What does staff engagement mean in the NHS and why is it important?
29 May 2018
Our chief executive, Jocelyn Cornwell, joined Rhiannon Barker and Karen Ford to co-author a blog for the BMJ, detailing findings from a Health Foundation-funded project looking at staff engagement in the NHS
The National Health Service is the United Kingdom’s largest employer, committed to delivering high quality, safe healthcare, and dependent on an engaged, properly resourced workforce to cope with ever rising demand. The NHS Five Year Forward View (2014) highlighted the need for greater support to the NHS workforce and yet today more than 100,000 NHS posts are unfilled (that is, 1:11) in NHS hospitals, ambulance, and mental health trusts and a third of these are in nursing.
Positive staff engagement has been linked to reduced staff turnover, lower sickness absence, reduced presenteeism and improved patient experience whilst Maben has found positive associations between staff wellbeing and improved patient experience. Along with the 2008 Boorman report, these studies demonstrate the value of investing in staff engagement in terms of quality and value for money.
Employee engagement is the subject of much academic debate, some of it somewhat sterile and unrewarding, but the links with benefits for employees and organisations make it a compelling topic. Broadly summarised, engagement refers to a psychological state or attitude, in which people are positive about traits, such as satisfaction, commitment, and involvement towards their job, role, or organisation. It is positively associated with staff-wellbeing. The validated proxy indicators for engagement in the NHS (as measured via the NHS Staff Survey) are derived from answers to questions about: the likelihood that employees would recommend the organisation as a place to work; employee motivation at work; and employee ability to contribute towards improvements.
In 2016, the Health Foundation commissioned a multi-method study involving secondary analysis of staff survey data, interviews with stakeholders and case studies of three NHS trusts that demonstrated improved engagement in their NHS staff survey results. What made this study unique was that we included the voices of staff from up, down and across the three case study hospitals, speaking to health care assistants, nurses and administrative staff as well as to directors and chief executives—thus producing rare insights into what engagement means at the front-line and the board room.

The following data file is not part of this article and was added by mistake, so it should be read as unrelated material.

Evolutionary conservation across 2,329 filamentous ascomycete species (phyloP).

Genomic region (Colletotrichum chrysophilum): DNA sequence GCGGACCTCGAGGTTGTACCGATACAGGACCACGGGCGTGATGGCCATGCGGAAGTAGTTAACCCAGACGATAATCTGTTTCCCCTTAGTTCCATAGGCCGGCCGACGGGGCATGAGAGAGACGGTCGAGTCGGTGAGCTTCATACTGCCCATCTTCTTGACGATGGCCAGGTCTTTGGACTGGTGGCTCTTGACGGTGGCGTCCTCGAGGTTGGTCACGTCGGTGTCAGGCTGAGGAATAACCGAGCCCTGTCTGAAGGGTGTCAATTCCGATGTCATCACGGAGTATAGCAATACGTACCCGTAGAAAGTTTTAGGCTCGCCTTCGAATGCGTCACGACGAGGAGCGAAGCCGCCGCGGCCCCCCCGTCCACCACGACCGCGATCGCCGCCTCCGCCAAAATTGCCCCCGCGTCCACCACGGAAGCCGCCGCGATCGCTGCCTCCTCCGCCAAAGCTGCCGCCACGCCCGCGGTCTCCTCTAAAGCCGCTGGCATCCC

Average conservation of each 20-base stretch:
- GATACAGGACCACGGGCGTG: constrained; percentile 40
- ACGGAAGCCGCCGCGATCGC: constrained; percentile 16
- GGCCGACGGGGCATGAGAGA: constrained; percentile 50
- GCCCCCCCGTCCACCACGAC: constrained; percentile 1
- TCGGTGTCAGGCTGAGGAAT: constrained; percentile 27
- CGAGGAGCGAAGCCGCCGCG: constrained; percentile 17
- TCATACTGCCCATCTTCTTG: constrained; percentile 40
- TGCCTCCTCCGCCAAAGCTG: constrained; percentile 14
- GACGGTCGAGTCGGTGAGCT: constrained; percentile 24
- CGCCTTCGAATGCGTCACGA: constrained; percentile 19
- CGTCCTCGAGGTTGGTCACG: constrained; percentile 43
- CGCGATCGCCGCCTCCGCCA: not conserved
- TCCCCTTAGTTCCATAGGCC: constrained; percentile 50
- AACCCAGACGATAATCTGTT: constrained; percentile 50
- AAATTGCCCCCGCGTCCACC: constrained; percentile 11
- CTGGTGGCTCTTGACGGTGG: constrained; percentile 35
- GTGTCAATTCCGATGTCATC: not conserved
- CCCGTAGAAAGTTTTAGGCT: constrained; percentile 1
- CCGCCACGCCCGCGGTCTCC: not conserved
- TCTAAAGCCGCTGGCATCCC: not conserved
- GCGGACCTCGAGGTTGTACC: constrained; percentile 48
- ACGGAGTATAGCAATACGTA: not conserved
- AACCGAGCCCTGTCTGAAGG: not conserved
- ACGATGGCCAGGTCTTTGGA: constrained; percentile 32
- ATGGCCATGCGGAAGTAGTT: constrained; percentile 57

Analysis of our data suggested that for front line staff, what got them into work in the morning and made them feel most connected and engaged, was both relationships with their immediate team and the sense that they made a difference to patient outcomes. For managers, on the other hand, the organisational narrative relating to quality outcomes and empowering and involving staff was more strongly emphasised. This finding may influence the direction of future initiatives to increase engagement and it is conceivable that the focus should be shifted more towards the local and departmental level. Importantly staff demanded honesty from management, becoming disengaged when the organisational narrative espoused by frontline staff on the one hand and management on the other became too dissonant.
The majority of staff we interviewed spontaneously linked staff engagement to positive outcomes which benefit all:
If staff are happier then this leads to less sickness absence, and staff are less inclined to take time off. This leads to a more stable workforce which results in higher quality care, less locums, less agency spend, so more money to spend on other needed resources.”
Whilst staff at all levels saw staff engagement as key to effective working, those who have the most contact with patients linked “engagement” directly to a “patient-focussed vision.” For these healthcare workers, engagement was often linked to knowing they could make a difference.
There was a woman who kept on coming into reception in her pyjamas. She was very anxious. One of the receptionist established a rapport with her and the next time she came in she was dressed. She said that she’d been treated so well that she had wanted to make an effort. That sort of thing makes a big difference!”
(Non-clinical staff member, focus group)
Other key factors were the quality of relationships with peers and colleagues, being treated with kindness, and feeling valued by patients and managers alike, and being supported by managers.
The three things staff told us they value are: honest communication; direct feedback from their own patients; and knowing how their contribution ultimately impacts on patients. These things matter particularly to non-clinical staff—who may not have direct or sustained contact with patients, but whose work supports the organisations and maintains its processes in crucial ways. Staff want to be treated with respect as thinking adults.
The trust interviews and focus groups took place in the summer and autumn of 2017—before the winter months—and yet, even then, employees told us they felt that every last drop of blood was being squeezed out of them, with patient demand, quality, and cost “improvement” measures and reductions in staff numbers. However, in two trusts, staff also said that when managers openly acknowledge that the level of stress is detrimental and unsustainable, it goes some way towards feeling that employees and management are on the same side and are all in it together.
Reflecting on our experiences of working in the case study trusts, we were struck by the ever increasing rate and pace of work and the need for NHS managers to ensure that the moral as well as the business case for change is made. Employers ignore the need to take action to support, nurture, and value their people in clinical and support healthcare roles at their peril.
This article was originally published on the BMJ Opinion website.